Nike's (NYSE:NKE) latest earnings report was disappointing on multiple levels as its China growth continues to slow, inventory levels are becoming bloated, and the company's margins are contracting, and are projected to contract further over the coming year. Contrast this with Under Armour (NYSE:UA) (NYSE:UA.C) and Adidas (OTCQX:ADDYY) who have enviable China growth, inventory in high demand, and margins that aren't projected to contract over the coming year. At this time, Nike looks like a sell and Under Armour or Adidas a buy going forward if an investor wants good growth in the activewear market.
Nike's stock is taking a hit after its latest earnings call as investors look beyond the headline numbers to what is really happening with the company. A closer look reveals that competing companies, like Under Armour and Adidas, are taking bigger and bigger bites out of the growing activewear market. This is even more apparent as investors react to the latest information by actively selling Nike even as the S&P 500 rallies.
The Greater China retail market has eclipsed the U.S. as the world's largest market, and Nike reported a very solid 21% revenue growth in the region for the quarter. This sounds great until you look at the bigger picture which is that its growth is actually slowing down over time as its competitor's are experiencing more consistent explosive growth.
China/International Growth Rates for the Last 4 Reported Quarters
|Company||Q2, 2016||Q1, 2016||Q4, 2015||Q3, 2015|
|Nike (Q1,Q4,Q3,Q2)||21% up||23% up||27% up||28% up|
|Under Armour||68% up||56% up||70% up||52% up|
|Adidas||30% up||30% up||16% up||15% up|
Source: Trent Welsh
Growth in Greater China is exploding for Under Armour and should continue as the company just finished up a recent tour of the region featuring UA's CEO Kevin Plank and basketball MVP Stephen Curry. Adidas has totally turned around its sales over the past half a year, and has had two tremendous quarters of gains in China, as Nike is the only company showing slow continuous drops in growth in the Greater China region.
Nike's report this last quarter also featured an unusual gain in inventory to $4.9 billion up over 11% from the last year's quarter according to the company's press release. Nike attributes the inventory buildup to a 3% gain in wholesale unit inventories, increases in average product costs per unit, and growth in the direct to consumer (DTC) business.
Another reason for the inventory buildup, in my opinion, is that the company is not getting the orders and peak season demand that it was expecting at the end of this calendar year. Futures orders from September 2016 to January 2017 were up 5% to $12.3 billion missing market expectations. Naturally, if you expect to be selling more inventory at the end of the year (China's Single's Day, Black Friday, Cyber Monday, and Christmas) and orders come in lighter than projected, this will help lead to excess unsightly inventory and potential future discounting. Futures orders (a Nike created metric) have been so poor lately that Nike has decided it won't include the numbers anymore in its initial press releases. Instead, the numbers will be moth-balled at the back end of earnings calls with guidance and will be included in relevant SEC filings.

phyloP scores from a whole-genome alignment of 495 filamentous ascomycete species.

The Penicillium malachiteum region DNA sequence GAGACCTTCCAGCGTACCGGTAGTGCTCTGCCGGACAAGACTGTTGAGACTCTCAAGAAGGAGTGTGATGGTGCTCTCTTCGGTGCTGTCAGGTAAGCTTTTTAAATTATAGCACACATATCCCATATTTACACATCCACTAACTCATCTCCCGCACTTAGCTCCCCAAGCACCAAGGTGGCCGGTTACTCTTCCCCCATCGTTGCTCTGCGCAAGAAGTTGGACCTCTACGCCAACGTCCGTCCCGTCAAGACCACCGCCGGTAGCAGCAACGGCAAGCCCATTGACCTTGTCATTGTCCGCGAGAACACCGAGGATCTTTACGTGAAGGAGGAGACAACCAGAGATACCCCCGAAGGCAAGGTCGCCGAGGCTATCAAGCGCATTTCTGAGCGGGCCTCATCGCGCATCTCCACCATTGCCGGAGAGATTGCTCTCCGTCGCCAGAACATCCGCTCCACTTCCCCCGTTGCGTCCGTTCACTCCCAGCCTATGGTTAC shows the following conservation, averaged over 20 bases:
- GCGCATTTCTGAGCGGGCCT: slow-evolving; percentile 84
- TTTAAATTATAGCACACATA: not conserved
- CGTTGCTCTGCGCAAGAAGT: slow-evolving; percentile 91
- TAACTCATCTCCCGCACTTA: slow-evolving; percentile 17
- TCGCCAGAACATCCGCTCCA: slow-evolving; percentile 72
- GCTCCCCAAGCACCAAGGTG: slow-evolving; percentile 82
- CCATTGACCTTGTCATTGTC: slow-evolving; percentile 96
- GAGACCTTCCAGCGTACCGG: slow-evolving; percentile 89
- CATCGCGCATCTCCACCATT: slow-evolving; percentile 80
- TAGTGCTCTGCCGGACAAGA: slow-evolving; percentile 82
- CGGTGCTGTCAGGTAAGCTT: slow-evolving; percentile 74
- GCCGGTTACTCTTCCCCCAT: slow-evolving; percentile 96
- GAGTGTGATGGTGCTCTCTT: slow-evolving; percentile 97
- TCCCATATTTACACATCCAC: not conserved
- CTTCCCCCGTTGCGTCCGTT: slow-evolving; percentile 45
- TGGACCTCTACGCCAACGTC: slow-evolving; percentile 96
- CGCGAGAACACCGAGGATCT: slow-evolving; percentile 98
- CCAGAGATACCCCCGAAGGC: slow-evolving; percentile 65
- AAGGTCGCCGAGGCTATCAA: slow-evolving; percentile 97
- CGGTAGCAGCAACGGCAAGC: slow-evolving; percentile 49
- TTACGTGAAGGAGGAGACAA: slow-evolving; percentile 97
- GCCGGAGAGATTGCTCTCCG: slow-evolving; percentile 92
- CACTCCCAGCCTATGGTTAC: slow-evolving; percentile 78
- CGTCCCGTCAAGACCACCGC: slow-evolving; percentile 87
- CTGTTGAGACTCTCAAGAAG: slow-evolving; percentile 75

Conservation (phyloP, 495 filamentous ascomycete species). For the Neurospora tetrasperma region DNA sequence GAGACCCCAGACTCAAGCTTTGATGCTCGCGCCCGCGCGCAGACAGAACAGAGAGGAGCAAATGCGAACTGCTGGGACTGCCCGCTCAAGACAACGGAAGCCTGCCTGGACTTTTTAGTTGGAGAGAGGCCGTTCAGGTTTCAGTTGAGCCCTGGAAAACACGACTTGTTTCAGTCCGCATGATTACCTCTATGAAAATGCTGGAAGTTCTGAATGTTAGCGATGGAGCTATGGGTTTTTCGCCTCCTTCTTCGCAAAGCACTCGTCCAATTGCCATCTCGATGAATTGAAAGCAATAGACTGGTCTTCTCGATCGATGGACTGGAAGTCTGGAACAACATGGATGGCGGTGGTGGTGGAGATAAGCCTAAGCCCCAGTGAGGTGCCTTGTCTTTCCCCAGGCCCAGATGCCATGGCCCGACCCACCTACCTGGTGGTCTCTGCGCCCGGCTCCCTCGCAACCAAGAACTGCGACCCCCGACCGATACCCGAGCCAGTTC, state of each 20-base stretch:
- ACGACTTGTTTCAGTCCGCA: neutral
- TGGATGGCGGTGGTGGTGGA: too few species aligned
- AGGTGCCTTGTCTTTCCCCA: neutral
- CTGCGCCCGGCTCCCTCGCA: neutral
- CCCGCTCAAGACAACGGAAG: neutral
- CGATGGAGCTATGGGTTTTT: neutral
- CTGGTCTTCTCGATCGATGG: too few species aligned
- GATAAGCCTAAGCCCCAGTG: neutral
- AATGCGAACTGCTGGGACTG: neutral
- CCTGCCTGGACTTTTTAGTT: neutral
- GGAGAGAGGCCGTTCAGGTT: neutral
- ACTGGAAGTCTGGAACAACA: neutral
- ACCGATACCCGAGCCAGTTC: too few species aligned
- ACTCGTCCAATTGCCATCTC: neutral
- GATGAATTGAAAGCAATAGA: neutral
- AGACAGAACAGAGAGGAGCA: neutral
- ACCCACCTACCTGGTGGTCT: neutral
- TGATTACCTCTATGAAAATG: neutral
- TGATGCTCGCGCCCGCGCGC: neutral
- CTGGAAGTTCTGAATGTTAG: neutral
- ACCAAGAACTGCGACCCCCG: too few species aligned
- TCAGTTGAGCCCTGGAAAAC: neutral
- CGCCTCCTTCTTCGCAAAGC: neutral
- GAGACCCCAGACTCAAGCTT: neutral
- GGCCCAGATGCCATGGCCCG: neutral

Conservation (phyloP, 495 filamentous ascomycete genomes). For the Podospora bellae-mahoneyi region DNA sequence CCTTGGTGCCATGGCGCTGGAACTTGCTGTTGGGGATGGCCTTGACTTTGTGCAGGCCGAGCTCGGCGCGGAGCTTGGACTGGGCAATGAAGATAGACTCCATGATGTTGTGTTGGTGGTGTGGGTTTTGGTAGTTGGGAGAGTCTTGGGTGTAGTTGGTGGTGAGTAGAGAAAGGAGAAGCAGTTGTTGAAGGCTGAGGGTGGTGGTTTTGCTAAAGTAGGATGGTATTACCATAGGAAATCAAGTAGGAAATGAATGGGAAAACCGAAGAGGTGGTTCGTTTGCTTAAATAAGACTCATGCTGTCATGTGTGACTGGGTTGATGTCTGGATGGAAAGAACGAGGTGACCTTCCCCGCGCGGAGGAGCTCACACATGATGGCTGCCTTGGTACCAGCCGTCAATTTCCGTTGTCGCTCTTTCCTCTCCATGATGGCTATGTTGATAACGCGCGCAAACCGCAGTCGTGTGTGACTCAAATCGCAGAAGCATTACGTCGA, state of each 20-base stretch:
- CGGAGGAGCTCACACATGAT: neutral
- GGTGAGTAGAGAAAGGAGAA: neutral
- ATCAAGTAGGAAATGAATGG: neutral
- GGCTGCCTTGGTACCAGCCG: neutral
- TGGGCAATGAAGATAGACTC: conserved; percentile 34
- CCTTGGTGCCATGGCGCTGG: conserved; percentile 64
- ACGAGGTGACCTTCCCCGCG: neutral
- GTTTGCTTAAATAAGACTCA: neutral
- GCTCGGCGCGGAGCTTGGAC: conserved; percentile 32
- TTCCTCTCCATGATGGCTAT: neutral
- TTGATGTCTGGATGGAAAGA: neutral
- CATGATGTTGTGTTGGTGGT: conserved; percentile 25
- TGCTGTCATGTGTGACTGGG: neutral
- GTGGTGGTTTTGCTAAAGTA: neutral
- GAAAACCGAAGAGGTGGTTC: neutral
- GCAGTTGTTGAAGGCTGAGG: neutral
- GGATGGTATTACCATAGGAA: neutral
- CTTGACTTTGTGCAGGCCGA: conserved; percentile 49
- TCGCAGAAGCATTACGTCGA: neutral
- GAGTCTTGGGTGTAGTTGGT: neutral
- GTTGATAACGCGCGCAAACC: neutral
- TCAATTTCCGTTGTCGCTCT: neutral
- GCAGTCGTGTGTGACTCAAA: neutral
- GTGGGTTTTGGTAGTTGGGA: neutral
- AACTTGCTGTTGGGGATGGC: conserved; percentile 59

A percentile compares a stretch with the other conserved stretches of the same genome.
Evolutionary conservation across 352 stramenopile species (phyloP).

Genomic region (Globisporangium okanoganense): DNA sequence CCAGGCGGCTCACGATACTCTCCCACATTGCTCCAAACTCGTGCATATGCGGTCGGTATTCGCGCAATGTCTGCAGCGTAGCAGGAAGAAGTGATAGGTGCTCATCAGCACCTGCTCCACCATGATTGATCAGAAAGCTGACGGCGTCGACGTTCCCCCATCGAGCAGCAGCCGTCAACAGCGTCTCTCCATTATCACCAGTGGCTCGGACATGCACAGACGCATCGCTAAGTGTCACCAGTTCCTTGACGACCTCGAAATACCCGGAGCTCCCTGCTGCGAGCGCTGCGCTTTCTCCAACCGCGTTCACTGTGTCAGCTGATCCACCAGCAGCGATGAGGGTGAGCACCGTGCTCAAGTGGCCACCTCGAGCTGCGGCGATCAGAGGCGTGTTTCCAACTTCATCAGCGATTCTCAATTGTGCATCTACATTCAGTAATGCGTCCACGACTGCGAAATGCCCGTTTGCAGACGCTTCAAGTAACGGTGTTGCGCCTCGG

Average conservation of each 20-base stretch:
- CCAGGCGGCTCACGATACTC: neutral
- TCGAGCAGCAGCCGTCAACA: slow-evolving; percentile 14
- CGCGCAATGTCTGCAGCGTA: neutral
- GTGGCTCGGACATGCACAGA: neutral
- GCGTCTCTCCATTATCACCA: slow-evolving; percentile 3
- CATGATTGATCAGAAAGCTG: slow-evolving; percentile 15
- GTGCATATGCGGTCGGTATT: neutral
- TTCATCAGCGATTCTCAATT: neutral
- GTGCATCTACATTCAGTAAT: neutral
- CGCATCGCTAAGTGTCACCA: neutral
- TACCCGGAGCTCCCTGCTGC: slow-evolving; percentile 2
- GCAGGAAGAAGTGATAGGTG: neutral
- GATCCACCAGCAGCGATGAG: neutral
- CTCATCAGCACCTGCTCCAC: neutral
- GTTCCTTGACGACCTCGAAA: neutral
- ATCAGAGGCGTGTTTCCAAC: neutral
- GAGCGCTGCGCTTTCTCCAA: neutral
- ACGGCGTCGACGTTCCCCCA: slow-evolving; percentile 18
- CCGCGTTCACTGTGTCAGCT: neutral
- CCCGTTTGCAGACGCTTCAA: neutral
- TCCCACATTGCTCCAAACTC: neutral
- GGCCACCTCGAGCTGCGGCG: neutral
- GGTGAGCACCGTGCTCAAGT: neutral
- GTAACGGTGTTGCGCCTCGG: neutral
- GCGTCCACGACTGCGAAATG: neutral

Finally, how does a company deal with excess inventory with lower than expected demand. Sales, sales, and more sales. Which leads to margins. I love a quote from Nike's earnings call transcript in regard to their expectations for margins for the upcoming year.
"Turning to gross margin. We now expect the full year rate to contract." - Andy Campion CFO
Not just another quarter or two of contractions, but the whole year, wow.
Margins declined 200 basis points this last quarter and are guided to contract an additional 125 basis points next quarter with contraction finally slowing down towards 0 in the second half of the year. This does not paint a pretty picture for the next year as the growth the company is experiencing is being paid for with slimmer margins. The additional official reasons for the margin problems for the company also include Foreign exchange rates, a shift in expenses from overhead to costs of goods sold, a higher off-price mix, and the golf equipment business exit. That's a lot of pressure on typically great margins.
Nike's latest earnings report was a big signal going forward that its price might be too rich for its growth as its forward P/E of 23.11 (according to Schwab) seems high when you consider that the company is experiencing declining growth in China, has excess inventory building up, and expects contracting margins for the next year as a result of multiple issues. At this time I would recommend selling out of Nike and into either Under Armour or Adidas if you want the growth expected with a high P/E stock in the activewear market.
Disclosure: I am/we are long UA, UA.C.
I wrote this article myself, and it expresses my own opinions. I am not receiving compensation for it (other than from Seeking Alpha). I have no business relationship with any company whose stock is mentioned in this article.
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